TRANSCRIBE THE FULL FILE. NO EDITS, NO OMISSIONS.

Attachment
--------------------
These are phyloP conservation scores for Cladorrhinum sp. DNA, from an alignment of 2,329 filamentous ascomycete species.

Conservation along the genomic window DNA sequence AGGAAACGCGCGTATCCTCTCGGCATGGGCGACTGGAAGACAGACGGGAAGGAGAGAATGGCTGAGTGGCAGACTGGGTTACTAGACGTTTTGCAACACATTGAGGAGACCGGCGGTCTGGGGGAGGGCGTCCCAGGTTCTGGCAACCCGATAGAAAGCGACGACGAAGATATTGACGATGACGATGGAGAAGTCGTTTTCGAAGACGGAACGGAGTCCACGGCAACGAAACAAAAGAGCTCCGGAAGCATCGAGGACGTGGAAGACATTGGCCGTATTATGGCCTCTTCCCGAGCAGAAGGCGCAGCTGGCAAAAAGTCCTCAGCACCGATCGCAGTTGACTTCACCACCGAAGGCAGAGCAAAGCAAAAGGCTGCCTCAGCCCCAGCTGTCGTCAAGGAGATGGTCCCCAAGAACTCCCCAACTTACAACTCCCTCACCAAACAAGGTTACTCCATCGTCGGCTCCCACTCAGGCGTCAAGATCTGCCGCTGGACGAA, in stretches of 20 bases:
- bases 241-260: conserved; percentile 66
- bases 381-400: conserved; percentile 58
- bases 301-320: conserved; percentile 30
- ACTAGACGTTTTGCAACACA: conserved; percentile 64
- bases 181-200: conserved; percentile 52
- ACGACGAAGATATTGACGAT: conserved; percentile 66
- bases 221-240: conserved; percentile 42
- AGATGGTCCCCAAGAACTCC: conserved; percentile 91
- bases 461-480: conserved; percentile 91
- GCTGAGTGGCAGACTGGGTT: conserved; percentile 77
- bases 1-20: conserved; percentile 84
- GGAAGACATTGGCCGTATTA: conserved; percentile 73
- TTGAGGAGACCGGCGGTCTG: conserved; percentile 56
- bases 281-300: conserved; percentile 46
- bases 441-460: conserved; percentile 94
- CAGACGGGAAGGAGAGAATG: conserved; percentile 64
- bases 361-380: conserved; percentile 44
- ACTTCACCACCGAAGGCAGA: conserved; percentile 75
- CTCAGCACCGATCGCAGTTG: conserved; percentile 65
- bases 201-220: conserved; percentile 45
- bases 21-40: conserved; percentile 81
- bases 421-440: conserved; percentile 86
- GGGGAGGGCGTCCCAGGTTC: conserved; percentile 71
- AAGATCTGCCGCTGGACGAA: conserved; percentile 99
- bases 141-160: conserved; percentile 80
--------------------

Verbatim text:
These are phyloP conservation scores for Cladorrhinum sp. DNA, from an alignment of 2,329 filamentous ascomycete species.

Conservation along the genomic window DNA sequence AGGAAACGCGCGTATCCTCTCGGCATGGGCGACTGGAAGACAGACGGGAAGGAGAGAATGGCTGAGTGGCAGACTGGGTTACTAGACGTTTTGCAACACATTGAGGAGACCGGCGGTCTGGGGGAGGGCGTCCCAGGTTCTGGCAACCCGATAGAAAGCGACGACGAAGATATTGACGATGACGATGGAGAAGTCGTTTTCGAAGACGGAACGGAGTCCACGGCAACGAAACAAAAGAGCTCCGGAAGCATCGAGGACGTGGAAGACATTGGCCGTATTATGGCCTCTTCCCGAGCAGAAGGCGCAGCTGGCAAAAAGTCCTCAGCACCGATCGCAGTTGACTTCACCACCGAAGGCAGAGCAAAGCAAAAGGCTGCCTCAGCCCCAGCTGTCGTCAAGGAGATGGTCCCCAAGAACTCCCCAACTTACAACTCCCTCACCAAACAAGGTTACTCCATCGTCGGCTCCCACTCAGGCGTCAAGATCTGCCGCTGGACGAA, in stretches of 20 bases:
- bases 241-260: conserved; percentile 66
- bases 381-400: conserved; percentile 58
- bases 301-320: conserved; percentile 30
- ACTAGACGTTTTGCAACACA: conserved; percentile 64
- bases 181-200: conserved; percentile 52
- ACGACGAAGATATTGACGAT: conserved; percentile 66
- bases 221-240: conserved; percentile 42
- AGATGGTCCCCAAGAACTCC: conserved; percentile 91
- bases 461-480: conserved; percentile 91
- GCTGAGTGGCAGACTGGGTT: conserved; percentile 77
- bases 1-20: conserved; percentile 84
- GGAAGACATTGGCCGTATTA: conserved; percentile 73
- TTGAGGAGACCGGCGGTCTG: conserved; percentile 56
- bases 281-300: conserved; percentile 46
- bases 441-460: conserved; percentile 94
- CAGACGGGAAGGAGAGAATG: conserved; percentile 64
- bases 361-380: conserved; percentile 44
- ACTTCACCACCGAAGGCAGA: conserved; percentile 75
- CTCAGCACCGATCGCAGTTG: conserved; percentile 65
- bases 201-220: conserved; percentile 45
- bases 21-40: conserved; percentile 81
- bases 421-440: conserved; percentile 86
- GGGGAGGGCGTCCCAGGTTC: conserved; percentile 71
- AAGATCTGCCGCTGGACGAA: conserved; percentile 99
- bases 141-160: conserved; percentile 80